Music News & Reviews

4 things to know about The Stone Foxes

• Though the band is now based in the Bay, its members are mostly Fresno-area boys

———

The bio for The Stone Foxes reads like a rock ‘n’ roll manifesto.

The San Francisco sextet is “on mission to bottle up all the energy, the impressive amount of sweat and the outrageous fun we have playing live and give it back to the rest of the humans as a record.”

We talked to singer/drummer/harmonica player Shannon Koehler in advance of the band’s set at this weekend’s Catacomb Party and came away with these tidbits.

• The Stone Foxes’ next album, “12 Spells,” will be released for free one song at a time over the next year. Since September, the band has released a new song (complete with original track artwork) on the first Friday of each month. The entire collection (with a few bonus tracks) will be available in August. You can stream April’s track (released Friday, April 3) on the band’s

Soundcloud

page.



• Fans can donate food in exchange for free swag at shows. The Stone Foxes collect cans at each show and donate them to local homeless shelters as part of the Goodnight Moon project. The band started the project to help the homeless in San Francisco and has taken it on the road. They often end up hauling boxes of canned food in their van, Koehler says, though they try to make donations in each city they play.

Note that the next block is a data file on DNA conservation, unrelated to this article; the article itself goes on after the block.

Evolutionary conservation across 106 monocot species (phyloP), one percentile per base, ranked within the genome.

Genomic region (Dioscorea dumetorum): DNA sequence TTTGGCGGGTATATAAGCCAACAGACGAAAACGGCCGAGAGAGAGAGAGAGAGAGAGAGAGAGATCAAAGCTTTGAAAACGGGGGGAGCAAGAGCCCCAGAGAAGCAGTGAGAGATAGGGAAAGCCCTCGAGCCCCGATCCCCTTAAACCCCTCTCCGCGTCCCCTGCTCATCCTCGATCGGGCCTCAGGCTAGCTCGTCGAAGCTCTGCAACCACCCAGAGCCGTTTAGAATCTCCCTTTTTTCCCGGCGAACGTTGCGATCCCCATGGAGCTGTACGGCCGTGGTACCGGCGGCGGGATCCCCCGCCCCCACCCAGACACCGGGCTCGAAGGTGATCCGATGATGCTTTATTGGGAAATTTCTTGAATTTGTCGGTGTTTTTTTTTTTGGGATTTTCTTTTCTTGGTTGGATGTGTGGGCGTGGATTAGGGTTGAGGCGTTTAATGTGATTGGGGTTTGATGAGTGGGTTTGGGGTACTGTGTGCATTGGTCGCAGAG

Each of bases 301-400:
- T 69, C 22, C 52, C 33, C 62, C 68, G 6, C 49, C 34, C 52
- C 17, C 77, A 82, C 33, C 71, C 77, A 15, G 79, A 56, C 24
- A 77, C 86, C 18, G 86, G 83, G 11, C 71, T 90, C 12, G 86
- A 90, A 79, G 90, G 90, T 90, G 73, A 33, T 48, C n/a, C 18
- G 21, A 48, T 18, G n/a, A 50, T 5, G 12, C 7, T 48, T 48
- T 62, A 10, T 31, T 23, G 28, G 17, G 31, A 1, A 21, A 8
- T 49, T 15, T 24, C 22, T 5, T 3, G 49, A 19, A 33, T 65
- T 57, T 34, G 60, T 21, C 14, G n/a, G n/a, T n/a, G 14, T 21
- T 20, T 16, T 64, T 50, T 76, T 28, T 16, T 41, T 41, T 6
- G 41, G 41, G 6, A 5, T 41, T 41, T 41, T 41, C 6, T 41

“We want to make each night a community event.”

• The band recently recruited two new members, including Fresno native Brian Bakalian. The new members have added another level of musicianship to the group, Koehler says. Bakalian is a drummer, but he also plays bass and guitar.



“We wanted to add some real firepower,” Koehler says. “I feel like I might be the worst musician in the band now.”

• Bakalian isn’t the band’s only tie to the Central Valley. The band’s core members all grew up in the foothills and attended Sierra High School. Before moving to the Bay Area, Koehler played gigs around town at places like the Starline and at open mic nights.



“It means a lot to us to be able to come home. That’s what everyone dreams about.”

Related stories from Fresno Bee

  Comments